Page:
Some things are still challenging.  Kender has very strong memories of the place where we’ve been holding our church rituals and the people involved.  This makes A’Kos a less effective anchor and distraction.  Kender is accustomed to wandering about during ritual and playing with lights and fans, or being held by one of his sisters while I work as a priestess.  At Litha, he didn’t want to sit with A’Kos while we were drumming.  At our Full Moon this month, he kept asking for Tamara whenever I would pick him up or steer him away from the altar.  Since we only hold ritual once a month right now, it’s going to take a while to work out how the Kender-A’Kos team needs to work on circle.  We’re very grateful for our understanding and forgiving church family while we work through it!

Aside from A’Kos’ trained abilities for tethering and tracking, having him available as a companion is making a huge difference in Kender’s development.  Someone in our church who only sees Kender every couple of months came up to me this weekend and asked when Kender started talking, because they’d never seen/heard him talk before.  Kender has started talking about things that recently happened, things that are about to happen, and things that other people are doing.  He’s saying hello, goodbye, and thank you, appropriately and with names.  He sat in the living room with us to watch a movie when the girls had a sleepover.  Tonight, he asked for more dinner after eating what was on his plate, handed me his plate, and said thank you when I brought it back. (You’d have to have eaten dinner with us recently to understand how huge that was!)  It’s wonderful to see so much growth in the areas of communication, social interaction, and abstract thought, things that I’ve been waiting to see for so long.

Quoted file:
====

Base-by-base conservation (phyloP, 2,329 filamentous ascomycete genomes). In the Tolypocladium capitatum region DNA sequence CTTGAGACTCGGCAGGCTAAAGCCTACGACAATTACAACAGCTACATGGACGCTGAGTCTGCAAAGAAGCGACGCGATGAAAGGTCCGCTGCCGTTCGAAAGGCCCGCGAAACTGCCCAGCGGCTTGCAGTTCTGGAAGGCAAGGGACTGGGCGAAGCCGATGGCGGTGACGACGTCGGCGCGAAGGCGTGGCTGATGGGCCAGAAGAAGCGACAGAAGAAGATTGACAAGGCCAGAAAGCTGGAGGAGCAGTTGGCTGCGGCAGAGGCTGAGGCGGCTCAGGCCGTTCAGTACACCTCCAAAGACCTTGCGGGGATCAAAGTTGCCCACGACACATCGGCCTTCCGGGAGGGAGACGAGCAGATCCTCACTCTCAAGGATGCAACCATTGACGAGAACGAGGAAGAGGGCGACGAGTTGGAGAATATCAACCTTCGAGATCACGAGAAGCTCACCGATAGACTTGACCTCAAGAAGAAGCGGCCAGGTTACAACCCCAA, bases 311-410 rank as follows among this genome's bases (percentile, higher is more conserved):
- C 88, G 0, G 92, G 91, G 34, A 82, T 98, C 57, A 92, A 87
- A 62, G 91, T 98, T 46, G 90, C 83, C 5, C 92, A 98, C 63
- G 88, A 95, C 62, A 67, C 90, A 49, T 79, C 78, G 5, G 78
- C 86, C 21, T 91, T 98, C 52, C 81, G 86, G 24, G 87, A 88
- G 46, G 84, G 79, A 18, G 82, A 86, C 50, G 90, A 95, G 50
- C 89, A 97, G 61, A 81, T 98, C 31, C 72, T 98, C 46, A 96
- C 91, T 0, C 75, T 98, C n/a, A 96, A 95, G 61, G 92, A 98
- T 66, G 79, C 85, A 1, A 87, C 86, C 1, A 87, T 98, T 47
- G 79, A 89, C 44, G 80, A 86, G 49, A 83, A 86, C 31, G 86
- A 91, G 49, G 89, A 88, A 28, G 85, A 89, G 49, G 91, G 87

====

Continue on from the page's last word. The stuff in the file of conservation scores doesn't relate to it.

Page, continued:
Next week, Kender will be six years old.  I think his seventh year is going to be the most amazing yet!


The last day of class finally arrived on Friday.  No more lessons, no more lectures, no more getting up early to track Kender through the mud.  We volunteered for the last available test slot, so we didn’t even have to check out of the hotel early.  At breakfast, A’Kos and Kender cuddled up even more than they had been.


A’Kos curling up around Kender

We were able to sit around the hotel for an hour or so after we got packed up, and then it was off to the mall for our public access test.  Although there is no national certification for service dogs, 4 Paws has a pretty thorough test they put everybody through before issuing their own certifications.  For the first part of the test, A’Kos needed to demonstrate that he could sit quietly in the Food Court without trying to get food off the floor or otherwise being disruptive.  We got lunch for ourselves during this portion, and I think A’Kos just went to sleep!


A’Kos sleeping through his public access test

For the rest of the test, Brian walked A’Kos through the mall, essentially showing that A’Kos was fully under control the entire time.  The kinds of skills he needed to demonstrate were passing temptations without breaking the “close” position, remaining sitting or down if his leash was dropped or passed to a stranger, coming when called, and generally maintaining any command he was given.  At the end of the test, Jessa came out to watch Brian load A’Kos into the car.  We passed!

After the test, we went back to 4 Paws for paperwork and graduation.  The trainers and handlers at 4 Paws went through and gave all the dogs baths for going home.  We received A’Kos’ medical history, a contract with 4 Paws, his collar and tags, next month’s flea, tick, and heartworm medication, some antibiotics to prevent him from bringing the Giardia home, patches that we can sew onto a service vest or anything else we want, identification cards to keep with us when we are out in public, a 4 Paws bandanna, and a gift card to PetSmart.